Lest We Forget

By Lieutenant Commander Thomas J. Cutler, U.S. Navy (Retired)

Although nothing like these German monsters, the U.S. Navy had some very powerful long range guns as well. Unfortunately, they were mounted on battleships, and the Western Front, where the AEF would be deployed, was nowhere near the waters where this firepower could be brought to bear. But Rear Admiral Ralph Earle, who commanded the Navy's Bureau of Ordnance, had another idea. He suggested mounting 14-inch naval guns onto railway cars.

The idea was quickly approved. Work began immediately on creating these strange hybrids, and then-Captain Charles Plunkett was appointed as the overall commander of this unusual task force. Special railway cars were designed to mount the giant guns-one to a car-along with auxiliary cars that housed workshops, ammunition magazines, radio spaces, offices, and accommodations for the 334 Navy crewmembers who would be needed to serve the guns. More than 20,000 Sailors volunteered for this unusual duty.

In August 1918 the guns arrived at St. Nazaire on the western coast of France. By 6 September the guns were at the front and firing their first shots. Although it had been hoped that these guns would be able to destroy the enemy's Big Berthas, the Germans had removed them from the front by the time the Americans had arrived, presumably because of some mechanical failures. Nonetheless, the American railway guns proved useful. Firing several hundred rounds at distances from 18 to 23 miles, they successfully hit targets at several German-held railway yards and various other enemy positions. The Germans returned fire on several occasions, and one Sailor was killed as a result.

After the war, guns were shipped back to the United States and kept in reserve. The rise of air power made them too vulnerable to ever be used again. Captain Plunkett went back to a more conventional career, subsequently serving as commandant of the New York Navy Yard and retiring as a rear admiral in 1928. He is interred at Arlington National Cemetery, and one of his railway guns is today on display at the U.S. Navy Museum in the Washington Navy Yard.

Lieutenant Commander Cutler is the author of several books, including A Sailor's History of the U.S. Navy and Brown Water, Black Berets.
 

Thomas J. Cutler is a retired lieutenant commander and former gunner's mate second class who served in patrol craft, cruisers, destroyers, and aircraft carriers. His varied assignments included an in-country Vietnam tour, small craft command, and nine years at the U.S. Naval Academy, where he served as Executive Assistant to the Chairman of the Seamanship & Navigation Department and Associate Chairman of the History Department. While at the Academy, he was awarded the William P. Clements Award for Excellence in Education (military teacher of the year).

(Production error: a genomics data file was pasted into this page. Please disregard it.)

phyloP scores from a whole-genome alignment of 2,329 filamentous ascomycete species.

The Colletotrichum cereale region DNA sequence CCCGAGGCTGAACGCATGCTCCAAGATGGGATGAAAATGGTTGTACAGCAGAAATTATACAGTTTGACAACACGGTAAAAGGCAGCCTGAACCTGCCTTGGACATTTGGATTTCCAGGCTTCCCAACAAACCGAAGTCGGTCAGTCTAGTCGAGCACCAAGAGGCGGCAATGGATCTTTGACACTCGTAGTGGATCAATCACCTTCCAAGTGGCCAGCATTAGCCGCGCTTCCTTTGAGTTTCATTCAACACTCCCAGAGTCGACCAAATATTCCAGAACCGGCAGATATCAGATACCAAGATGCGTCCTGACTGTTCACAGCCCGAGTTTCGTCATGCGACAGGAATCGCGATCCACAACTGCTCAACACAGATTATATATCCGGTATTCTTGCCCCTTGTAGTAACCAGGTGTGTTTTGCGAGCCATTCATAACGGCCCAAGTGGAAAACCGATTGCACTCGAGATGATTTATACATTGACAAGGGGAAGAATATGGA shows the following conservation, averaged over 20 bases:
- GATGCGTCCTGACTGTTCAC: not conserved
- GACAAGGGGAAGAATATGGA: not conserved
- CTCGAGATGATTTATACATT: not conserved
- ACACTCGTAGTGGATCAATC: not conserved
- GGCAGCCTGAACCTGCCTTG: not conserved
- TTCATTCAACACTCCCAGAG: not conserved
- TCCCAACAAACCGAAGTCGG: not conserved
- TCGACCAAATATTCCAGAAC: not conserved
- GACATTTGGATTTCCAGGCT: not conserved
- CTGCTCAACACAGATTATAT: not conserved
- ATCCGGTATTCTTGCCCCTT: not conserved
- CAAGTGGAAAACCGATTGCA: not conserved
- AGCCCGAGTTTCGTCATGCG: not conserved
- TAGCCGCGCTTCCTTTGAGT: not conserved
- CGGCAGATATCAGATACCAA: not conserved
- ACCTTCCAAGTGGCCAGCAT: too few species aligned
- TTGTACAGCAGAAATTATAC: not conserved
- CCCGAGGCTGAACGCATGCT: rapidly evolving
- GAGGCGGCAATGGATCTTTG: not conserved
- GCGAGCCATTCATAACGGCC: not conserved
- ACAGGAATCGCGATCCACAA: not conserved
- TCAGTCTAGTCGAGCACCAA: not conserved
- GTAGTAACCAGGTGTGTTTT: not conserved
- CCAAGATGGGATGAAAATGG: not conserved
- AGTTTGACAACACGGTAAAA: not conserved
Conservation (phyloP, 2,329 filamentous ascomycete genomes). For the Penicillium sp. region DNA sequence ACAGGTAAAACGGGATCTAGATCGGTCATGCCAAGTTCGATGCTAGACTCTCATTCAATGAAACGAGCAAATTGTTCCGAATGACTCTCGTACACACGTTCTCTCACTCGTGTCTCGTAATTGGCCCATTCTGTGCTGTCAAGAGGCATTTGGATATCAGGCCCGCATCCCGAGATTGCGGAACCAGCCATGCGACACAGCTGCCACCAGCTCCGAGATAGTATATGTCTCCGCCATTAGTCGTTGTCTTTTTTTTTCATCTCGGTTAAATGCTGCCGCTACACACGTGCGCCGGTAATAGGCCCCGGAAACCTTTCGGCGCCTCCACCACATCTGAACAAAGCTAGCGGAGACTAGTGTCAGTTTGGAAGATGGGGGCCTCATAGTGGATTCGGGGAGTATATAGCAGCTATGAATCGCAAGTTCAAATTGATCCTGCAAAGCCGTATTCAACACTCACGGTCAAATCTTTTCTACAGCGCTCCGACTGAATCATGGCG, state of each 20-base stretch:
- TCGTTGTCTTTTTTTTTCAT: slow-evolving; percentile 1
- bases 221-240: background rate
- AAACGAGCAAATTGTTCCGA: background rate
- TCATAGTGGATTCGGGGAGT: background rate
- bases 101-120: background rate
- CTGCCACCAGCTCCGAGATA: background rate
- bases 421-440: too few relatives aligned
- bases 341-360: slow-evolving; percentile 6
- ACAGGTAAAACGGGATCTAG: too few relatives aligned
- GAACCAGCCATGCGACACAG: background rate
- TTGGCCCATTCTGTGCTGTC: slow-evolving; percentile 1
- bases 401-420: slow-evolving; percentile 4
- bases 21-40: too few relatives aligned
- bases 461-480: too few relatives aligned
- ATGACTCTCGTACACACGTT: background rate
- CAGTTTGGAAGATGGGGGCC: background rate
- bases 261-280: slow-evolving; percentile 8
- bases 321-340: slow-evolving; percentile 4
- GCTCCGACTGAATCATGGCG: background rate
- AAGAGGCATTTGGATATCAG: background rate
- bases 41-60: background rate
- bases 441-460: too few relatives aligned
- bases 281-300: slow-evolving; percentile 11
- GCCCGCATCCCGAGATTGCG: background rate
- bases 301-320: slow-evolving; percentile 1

He is the founder and former Director of the Walbrook Maritime Academy in Baltimore. Currently he is Fleet Professor of Strategy and Policy with the Naval War College and is the Director of Professional Publishing at the U.S. Naval Institute.

Winner of the Alfred Thayer Mahan Award for Naval Literature, the U.S. Naval Institute Press Author of the Year, and the U.S. Maritime Literature Award, his published works include NavCivGuide: A Handbook for Civilians in the U.S. Navy; A Sailor's History of the U.S. Navy [one of the books in the Chief of Naval Operations Reading Program]; The Battle of Leyte Gulf; Brown Water, Black Berets: Coastal & Riverine Warfare in Vietnam; and the 22nd, 23rd (Centennial), and 24th editions of The Bluejacket's Manual. His other works include revisions of Jack Sweetman's The Illustrated History of the U.S. Naval Academy and Dutton's Nautical Navigation. He and his wife, Deborah W. Cutler, are the co-editors of the Dictionary of Naval Terms and the Dictionary of Naval Abbreviations.

His books have been published in various forms, including paperback and audio, and have appeared as main and alternate selections of the History Book Club, Military Book Club, and Book of the Month Club. He has served as a panelist, commentator, and keynote speaker on military and writing topics at many events and for various organizations, including the Naval History and Heritage Command, Smithsonian Institution, the Navy Memorial, U.S. Naval Academy, MacArthur Memorial Foundation, Johns Hopkins University, U.S. Naval Institute, Armed Forces Electronics Communications and Electronics Association, Naval War College, Civitan, and many veterans' organizations. His television appearances include the History Channel's Biography series, A&E's Our Century, Fox News Channel's The O'Reilly Factor, and CBS's 48 Hours.

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Guest Lecturer
12:30pm, “Shifley Lecture Series,” U.S. Naval Academy Museum, 118 Maryland Ave., Annapolis, MD /... Read More

 
 

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2014 U.S. Naval Institute Annual Meeting

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U.S. Naval Institute members and supporters are cordially invited to attend the 2014 U.S. Naval Institute Annual Meeting...

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Sat, 2014-04-19

Guest Lecturer

Sat, 2014-04-19

Captain Bernard Cole

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